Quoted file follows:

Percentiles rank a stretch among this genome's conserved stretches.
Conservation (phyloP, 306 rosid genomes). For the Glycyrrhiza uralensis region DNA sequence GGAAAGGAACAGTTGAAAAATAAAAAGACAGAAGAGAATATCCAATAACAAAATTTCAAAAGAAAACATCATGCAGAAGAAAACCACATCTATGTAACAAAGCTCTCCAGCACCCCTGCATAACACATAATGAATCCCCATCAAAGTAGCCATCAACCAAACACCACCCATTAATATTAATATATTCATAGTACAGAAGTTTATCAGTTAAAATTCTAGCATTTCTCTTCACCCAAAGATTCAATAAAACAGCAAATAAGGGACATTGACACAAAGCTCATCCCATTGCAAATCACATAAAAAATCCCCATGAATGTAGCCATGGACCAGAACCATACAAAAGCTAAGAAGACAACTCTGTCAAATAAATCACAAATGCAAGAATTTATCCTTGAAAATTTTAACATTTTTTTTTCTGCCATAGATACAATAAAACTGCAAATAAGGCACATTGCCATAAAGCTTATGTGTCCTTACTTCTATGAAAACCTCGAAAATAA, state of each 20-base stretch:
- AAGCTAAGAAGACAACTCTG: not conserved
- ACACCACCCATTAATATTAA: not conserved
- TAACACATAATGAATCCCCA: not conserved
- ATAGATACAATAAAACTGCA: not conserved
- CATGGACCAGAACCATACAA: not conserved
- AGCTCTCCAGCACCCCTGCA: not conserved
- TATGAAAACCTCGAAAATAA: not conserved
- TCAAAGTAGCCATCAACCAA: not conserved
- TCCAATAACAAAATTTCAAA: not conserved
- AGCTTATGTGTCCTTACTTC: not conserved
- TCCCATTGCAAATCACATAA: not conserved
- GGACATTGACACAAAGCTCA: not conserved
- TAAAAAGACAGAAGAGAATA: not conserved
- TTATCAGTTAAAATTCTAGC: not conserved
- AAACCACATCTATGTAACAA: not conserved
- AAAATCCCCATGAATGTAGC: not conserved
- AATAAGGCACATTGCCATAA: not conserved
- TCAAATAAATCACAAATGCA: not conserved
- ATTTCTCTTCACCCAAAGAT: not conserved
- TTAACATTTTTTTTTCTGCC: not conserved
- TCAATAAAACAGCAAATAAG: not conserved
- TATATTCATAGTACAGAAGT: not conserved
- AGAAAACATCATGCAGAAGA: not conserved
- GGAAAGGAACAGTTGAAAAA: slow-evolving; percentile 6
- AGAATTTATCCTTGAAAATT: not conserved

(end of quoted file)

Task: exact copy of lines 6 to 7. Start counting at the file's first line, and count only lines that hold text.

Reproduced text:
- ATAGATACAATAAAACTGCA: not conserved
- CATGGACCAGAACCATACAA: not conserved